Currently celebrating its 25th anniversary, Popeyes remains the flavorful lovechild of Cajun and Creole cooking, serving up a wide-ranging menu. Connoisseurs of crispiness can stick with Popeyes’ famous New Orleans–style fried chicken meals ($4.49–$6.89) surrounded with savory sides ($1.59–$3.79) such as warm flaky biscuits, red beans and rice, coleslaw, mashed potatoes, Cajun rice, and more. Otherwise, slather some livers and gizzards ($2.99–$5.49) onto a biscuit and eat it, temporarily imbuing you with the chicken’s mighty strength and ability to smell time. Avian-averse appetites can feast instead on a shrimp po’ boy combo ($6.19) with a pecan pie ($1.49) or Mississippi mud pie ($1.99) for dessert. And to keep your famished family from impeaching you and electing a new parent, quell multi-person appetites with bona fide family meals ($10.49–$30.99).
Within Blue Yuu’s kitchen, chefs harmonize influences from Japanese, Chinese, Thai, and Korean cuisine. Sushi chefs wrap rice and fresh fish with sheets of nori as servers deliver sizzling iron plates of Szechuan-style seafood and black pepper beef. Hot stoneware cossets bibimbaps, which consist of vegetables, kimchi, egg, and hot sauce. Dulcet sauces coat Chinese dishes such as mango chicken and General Tso’s chicken, and provide contrast to fiery Thai curries.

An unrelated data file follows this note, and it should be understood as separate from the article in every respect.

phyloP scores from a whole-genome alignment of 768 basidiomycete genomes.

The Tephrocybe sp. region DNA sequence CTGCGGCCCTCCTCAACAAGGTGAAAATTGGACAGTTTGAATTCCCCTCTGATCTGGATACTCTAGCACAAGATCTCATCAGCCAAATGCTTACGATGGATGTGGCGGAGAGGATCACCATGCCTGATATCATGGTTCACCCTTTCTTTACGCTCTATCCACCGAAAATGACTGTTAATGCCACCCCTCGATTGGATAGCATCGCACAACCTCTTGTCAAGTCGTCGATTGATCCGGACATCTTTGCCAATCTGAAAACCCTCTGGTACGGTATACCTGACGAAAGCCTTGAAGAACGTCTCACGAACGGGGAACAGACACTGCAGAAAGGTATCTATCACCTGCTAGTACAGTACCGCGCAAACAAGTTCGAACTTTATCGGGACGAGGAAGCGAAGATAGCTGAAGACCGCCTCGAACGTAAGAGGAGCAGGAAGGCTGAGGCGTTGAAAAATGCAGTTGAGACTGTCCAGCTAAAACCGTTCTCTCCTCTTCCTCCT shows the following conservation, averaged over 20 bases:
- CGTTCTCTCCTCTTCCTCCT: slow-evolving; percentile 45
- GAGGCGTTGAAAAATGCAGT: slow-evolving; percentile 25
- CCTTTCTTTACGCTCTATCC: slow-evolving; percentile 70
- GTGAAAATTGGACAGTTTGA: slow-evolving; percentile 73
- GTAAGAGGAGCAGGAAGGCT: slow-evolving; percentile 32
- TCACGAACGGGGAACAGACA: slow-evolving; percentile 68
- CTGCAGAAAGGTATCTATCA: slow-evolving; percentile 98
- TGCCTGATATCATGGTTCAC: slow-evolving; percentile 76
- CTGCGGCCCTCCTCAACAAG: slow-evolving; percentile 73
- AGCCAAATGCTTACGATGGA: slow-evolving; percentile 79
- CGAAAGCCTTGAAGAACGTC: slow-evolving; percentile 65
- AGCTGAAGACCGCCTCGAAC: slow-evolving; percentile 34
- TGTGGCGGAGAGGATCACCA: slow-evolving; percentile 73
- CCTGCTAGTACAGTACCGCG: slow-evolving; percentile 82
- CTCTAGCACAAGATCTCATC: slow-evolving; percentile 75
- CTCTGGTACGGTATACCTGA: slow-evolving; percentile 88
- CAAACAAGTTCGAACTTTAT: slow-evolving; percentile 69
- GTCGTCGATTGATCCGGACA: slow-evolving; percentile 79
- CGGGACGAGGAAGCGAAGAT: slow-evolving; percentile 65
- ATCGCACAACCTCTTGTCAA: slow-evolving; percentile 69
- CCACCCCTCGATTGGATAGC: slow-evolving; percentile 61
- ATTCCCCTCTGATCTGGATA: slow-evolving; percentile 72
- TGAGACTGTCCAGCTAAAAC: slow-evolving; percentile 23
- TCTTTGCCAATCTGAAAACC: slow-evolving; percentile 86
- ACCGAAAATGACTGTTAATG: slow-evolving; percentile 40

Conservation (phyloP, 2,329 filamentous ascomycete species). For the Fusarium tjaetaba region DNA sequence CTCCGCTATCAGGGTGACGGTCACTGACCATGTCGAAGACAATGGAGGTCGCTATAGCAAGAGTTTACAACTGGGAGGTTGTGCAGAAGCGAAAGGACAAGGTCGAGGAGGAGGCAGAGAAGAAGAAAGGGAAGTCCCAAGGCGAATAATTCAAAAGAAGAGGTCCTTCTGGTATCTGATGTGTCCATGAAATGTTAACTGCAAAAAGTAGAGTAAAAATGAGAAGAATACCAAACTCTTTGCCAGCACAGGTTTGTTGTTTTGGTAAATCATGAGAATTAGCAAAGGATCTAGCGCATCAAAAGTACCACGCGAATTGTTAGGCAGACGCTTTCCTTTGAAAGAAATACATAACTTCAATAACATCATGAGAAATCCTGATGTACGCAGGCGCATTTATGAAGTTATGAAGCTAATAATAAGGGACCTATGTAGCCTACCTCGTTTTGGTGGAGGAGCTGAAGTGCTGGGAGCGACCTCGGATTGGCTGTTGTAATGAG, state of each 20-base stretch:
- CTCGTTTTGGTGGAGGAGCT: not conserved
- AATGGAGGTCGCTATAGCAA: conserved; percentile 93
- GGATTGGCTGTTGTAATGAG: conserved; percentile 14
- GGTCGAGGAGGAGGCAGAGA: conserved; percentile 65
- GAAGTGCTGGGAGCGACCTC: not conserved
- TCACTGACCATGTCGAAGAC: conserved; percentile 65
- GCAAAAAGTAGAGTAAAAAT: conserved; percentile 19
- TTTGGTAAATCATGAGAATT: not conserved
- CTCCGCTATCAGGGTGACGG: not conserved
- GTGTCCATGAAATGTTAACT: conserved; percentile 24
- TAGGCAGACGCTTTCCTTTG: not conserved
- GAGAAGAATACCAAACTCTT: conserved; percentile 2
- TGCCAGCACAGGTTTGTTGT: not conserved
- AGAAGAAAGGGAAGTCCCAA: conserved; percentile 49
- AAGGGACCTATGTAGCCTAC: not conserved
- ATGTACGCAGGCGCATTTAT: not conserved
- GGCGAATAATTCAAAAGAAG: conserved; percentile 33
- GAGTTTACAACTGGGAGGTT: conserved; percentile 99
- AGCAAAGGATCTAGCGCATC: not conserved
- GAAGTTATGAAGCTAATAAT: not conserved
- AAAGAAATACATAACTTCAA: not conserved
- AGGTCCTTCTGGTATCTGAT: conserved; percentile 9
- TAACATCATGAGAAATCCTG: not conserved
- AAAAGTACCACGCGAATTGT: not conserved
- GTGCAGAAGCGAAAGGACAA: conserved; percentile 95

Home Skillet's staff shares their love of all things homemade, whether they work as cooks, buyers, or interior decorators. The kitchen crew whips up biscuits and gravy for breakfast, philly cheesesteaks for lunch, and housemade lasagna for dinner, preparing each dish from scratch. Buyers stock the pantry with local goods, such as coffee from regional wholesaler Benetti's or meats from Chris and Dave––a pair of butchers who specialize in old-school, hand-prepared meats at The Store Old-Fashioned Meat Market. The decorators enhance that homemade feeling within the dining room, putting together an eclectic collection of gently used furniture and even secondhand artwork.